A recent article written by Sabrina Doyle published in the Canadian Medical Association (March 20, 2012, vol. 184. no. 5) talks about the era of black swans in medicine. Black Swan theory was developed by Nassim Nicholas Taleb. I find this article a bit funny because my reading of Taleb’s point is that our current way do doing scientific research does not allow us to predict (i.e., know in advance) any big fundamental changes (called black swan events) because we rely on data were the outcome is known (i.e, the thing we predict already happened) and over use regression analyses that ignores the impact of rare events. In the article the idea that we can ‘find’ the black swans with current methods prevails:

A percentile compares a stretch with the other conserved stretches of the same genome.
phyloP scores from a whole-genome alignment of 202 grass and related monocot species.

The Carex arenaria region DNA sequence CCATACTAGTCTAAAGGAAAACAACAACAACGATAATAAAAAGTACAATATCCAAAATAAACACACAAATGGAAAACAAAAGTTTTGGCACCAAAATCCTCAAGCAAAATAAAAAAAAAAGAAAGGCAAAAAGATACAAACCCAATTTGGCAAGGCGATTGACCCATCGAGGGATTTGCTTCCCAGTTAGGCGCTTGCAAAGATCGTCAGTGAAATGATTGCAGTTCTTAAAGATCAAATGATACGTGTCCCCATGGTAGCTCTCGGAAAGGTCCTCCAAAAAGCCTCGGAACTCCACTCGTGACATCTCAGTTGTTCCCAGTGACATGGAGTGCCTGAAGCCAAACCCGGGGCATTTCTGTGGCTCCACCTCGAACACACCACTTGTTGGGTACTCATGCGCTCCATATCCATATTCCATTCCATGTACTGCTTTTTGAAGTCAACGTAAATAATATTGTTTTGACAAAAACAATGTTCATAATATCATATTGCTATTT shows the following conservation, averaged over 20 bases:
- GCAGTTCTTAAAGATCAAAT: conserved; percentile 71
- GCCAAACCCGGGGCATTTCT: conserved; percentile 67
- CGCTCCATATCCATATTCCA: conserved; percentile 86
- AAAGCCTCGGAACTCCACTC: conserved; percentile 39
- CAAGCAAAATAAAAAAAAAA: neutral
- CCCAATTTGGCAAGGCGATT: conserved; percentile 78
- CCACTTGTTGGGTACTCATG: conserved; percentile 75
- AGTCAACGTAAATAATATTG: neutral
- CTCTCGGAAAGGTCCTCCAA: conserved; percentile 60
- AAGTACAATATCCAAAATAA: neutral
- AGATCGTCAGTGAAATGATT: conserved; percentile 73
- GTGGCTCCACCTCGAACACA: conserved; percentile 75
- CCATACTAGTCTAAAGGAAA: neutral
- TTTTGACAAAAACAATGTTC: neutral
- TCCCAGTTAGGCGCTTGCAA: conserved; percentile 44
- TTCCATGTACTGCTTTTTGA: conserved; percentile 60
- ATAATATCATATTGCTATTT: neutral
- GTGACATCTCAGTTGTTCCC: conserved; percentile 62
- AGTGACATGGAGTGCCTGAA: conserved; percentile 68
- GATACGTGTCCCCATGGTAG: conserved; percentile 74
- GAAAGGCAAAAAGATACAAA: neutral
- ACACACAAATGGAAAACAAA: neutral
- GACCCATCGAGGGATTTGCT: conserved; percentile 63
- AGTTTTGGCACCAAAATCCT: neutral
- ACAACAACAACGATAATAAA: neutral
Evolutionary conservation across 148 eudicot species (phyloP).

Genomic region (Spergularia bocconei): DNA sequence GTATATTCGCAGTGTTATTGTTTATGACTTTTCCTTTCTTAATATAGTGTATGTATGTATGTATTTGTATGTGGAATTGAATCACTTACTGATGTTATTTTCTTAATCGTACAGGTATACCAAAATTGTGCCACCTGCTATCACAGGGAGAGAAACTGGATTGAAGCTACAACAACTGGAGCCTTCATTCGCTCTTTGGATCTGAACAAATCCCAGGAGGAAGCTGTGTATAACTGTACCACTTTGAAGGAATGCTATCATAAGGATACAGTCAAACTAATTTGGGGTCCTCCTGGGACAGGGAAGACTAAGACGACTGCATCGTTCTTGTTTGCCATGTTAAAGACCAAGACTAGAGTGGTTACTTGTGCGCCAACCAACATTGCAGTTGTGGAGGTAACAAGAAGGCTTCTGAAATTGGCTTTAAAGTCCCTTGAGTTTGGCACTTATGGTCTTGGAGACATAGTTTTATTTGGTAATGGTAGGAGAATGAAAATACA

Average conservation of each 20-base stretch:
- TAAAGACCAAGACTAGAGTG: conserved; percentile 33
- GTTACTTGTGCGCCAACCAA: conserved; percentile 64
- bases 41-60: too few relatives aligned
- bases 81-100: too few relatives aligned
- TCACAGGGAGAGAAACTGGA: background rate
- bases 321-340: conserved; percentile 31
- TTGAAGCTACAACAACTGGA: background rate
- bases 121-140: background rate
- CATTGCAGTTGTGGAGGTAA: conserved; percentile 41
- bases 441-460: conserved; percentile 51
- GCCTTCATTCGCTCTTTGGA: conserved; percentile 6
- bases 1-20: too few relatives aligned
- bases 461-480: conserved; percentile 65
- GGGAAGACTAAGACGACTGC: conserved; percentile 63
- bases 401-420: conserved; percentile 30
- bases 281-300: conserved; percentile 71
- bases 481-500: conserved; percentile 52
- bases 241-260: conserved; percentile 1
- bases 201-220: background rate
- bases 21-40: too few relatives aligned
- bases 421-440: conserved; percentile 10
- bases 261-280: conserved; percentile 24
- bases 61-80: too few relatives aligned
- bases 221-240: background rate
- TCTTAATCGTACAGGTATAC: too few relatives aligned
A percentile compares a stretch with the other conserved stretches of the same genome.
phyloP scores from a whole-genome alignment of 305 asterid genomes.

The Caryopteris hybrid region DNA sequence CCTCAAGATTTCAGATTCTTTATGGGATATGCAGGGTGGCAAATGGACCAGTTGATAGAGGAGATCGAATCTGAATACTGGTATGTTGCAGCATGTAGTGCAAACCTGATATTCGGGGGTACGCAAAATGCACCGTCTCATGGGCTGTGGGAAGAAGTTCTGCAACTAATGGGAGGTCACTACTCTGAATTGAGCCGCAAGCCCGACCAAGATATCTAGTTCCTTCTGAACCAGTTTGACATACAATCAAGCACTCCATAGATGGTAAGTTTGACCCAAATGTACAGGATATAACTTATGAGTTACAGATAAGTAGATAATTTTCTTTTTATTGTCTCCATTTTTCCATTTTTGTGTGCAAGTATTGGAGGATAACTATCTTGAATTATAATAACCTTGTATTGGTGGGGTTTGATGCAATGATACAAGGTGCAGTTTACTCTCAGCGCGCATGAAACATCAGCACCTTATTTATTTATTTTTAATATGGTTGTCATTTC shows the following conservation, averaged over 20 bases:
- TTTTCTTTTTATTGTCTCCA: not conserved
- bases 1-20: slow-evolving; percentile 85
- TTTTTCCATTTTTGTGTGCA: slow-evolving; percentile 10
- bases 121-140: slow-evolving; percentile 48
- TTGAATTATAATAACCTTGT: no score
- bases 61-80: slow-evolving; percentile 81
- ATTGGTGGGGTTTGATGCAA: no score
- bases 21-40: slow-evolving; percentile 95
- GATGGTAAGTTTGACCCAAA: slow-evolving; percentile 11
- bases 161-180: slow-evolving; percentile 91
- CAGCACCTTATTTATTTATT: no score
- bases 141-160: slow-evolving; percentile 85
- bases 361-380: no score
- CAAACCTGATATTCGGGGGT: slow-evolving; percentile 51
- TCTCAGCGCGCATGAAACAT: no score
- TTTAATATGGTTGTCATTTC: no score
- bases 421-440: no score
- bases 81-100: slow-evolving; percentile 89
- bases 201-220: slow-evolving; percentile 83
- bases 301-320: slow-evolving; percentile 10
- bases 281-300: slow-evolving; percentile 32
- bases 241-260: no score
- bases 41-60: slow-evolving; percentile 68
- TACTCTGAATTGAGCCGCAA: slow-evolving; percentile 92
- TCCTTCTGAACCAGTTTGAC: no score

“For example, Hayden noted that 13% of emergency room admissions at the Vancouver General Hospital were caused by adverse drug reactions. But the Canadian Pharmacogenomics Network for Drug Safety, which has been logging case records and DNA samples from across Canada for five years, is now drawing conclusions about which population groups may have an adverse reaction to a drug.Such knowledge will help to close the ever-widening gap between the vast amount of money that is being poured into drug research and the much smaller number of drugs that are now being approved, he added.”
This, to me, is a good example of an incomplete understanding of the black swan problem (I’m not claiming to understand it much better mind you) that relies on data and philosophies to answer questions that they are ill-equipped to answer.
Thanks to Catherine Pirkle for introducing me to Taleb’s work.